Pressure from work coupled by the persistent need to achieve can lead to burnout. HEALTH speaks to an expert who provides practical tips when dealing with burnout.
According to Consultant Psychiatrist and Executive Coach Dr. Asad Sadiq, “burnout” was coined as a term in 1974 and essentially is the exhaustion of physical and emotional strength resulting from prolonged stress. Burnout, he points out, has a very high correlation with clinical depression. “Burnout, if not addressed, will cause severe depression and anxiety,” he explains and epression and anxiety can impact across your life in a very detrimental way and when severe can lead you to feeling suicidal. Depression can cause losses in terms of relationships, jobs, finances, and friends.
STEPS TO EFFECTIVELY DEAL WITH BURNOUT
Admit you’re burnt out-The first step is to recognize what is going on and to label it. It is important to admit to yourself that you are experiencing “burnout”.
Eat and Drink-The next steps need to be concrete and relatively easy. Eating and drinking regularly needs to be established. Having three meals a day and making time for lunch is very important, as is drinking fluids at regular intervals during the day. Dehydration and lack of food are major contributors to fatigue. Correcting this is an important early step.
Sleep– Re-establish a sleeping routine with effective sleep hygiene. This includes sleeping at a set time each evening, avoiding electronic gadgets like TV, phones, and tablets in the two hours preceding sleep, not drinking caffeine based drinks or fizzy drinks after 6 to 7pm, using the bedroom only to sleep and to get out of bed if you can’t sleep and go to a different room until you’re feeling sleepy again and to not sleep in the daytime.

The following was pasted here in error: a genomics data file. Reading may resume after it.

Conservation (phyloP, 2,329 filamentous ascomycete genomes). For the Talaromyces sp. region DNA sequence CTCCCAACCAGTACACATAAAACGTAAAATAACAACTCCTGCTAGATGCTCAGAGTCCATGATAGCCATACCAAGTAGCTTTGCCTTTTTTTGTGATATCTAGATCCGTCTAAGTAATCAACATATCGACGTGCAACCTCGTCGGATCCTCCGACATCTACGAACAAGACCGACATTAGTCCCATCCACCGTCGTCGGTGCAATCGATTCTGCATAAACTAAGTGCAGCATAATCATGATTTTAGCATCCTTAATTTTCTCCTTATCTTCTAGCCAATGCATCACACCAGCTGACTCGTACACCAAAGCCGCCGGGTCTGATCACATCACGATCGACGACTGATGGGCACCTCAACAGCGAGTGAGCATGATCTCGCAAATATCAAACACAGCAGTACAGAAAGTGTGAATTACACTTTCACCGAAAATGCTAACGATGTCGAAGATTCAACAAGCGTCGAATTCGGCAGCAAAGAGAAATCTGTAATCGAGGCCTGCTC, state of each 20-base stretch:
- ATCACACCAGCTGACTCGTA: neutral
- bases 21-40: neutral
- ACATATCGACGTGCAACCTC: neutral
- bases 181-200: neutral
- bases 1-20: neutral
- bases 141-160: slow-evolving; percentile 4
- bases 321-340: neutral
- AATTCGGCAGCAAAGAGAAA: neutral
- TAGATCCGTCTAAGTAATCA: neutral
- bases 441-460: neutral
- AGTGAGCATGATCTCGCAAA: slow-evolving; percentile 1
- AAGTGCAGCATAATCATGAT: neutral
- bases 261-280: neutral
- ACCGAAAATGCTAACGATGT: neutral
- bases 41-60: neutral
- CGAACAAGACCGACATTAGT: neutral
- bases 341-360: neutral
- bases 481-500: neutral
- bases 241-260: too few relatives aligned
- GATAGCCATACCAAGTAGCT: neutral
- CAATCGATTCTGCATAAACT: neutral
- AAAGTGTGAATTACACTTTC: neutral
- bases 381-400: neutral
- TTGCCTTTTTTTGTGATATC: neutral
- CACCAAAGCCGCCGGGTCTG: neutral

Exercise-Establishing an exercise routine is very effective to aid recovery from burnout. This can be a daily 30 minutes brisk walk or even a walk away from the office at lunchtime. It can include a weekly competitive sport or regular gym work. Exercise has been proven to aid recovery from depression which has a strong overlap with burnout.
Relax– Try to remember things you did in the past where your mind was completely focused on that activity and nothing else. These may include watching movies, painting, playing football, reading and so on. Whatever these activities are, re-establish them. Taking part in activities where your mind is off your work is very important.
Assertiveness– Identification of what exactly causes work stress is important. A lack of assertiveness often results in us agreeing to do things or to keep quiet when our boss or colleague asks us to do something. The resentment builds up and you feel angry. However, if this anger is not addressed, it will linger and is often taken out on family when you get home. So learning to be assertive in a constructive way and learning to say “no” sometimes can greatly reduce stress.
Talk about it– It is important to have colleagues who will listen to you and with whom you have a good relationship. Work issues are best discussed with coworkers who understand exactly the nature of your frustrations. Therefore, try to build up good relations with co-workers and socialize with them, go to lunch with them and try chatting to them at little breaks during the day about life in general.
Hang out with positive people– and not with people who are pessimistic and drain your energy even further. Don’t hang out with people who will tell you 10 reasons why your idea won’t work.
(Credit: Consultant Psychiatrist and Executive Coach Dr. Asad Sadiq)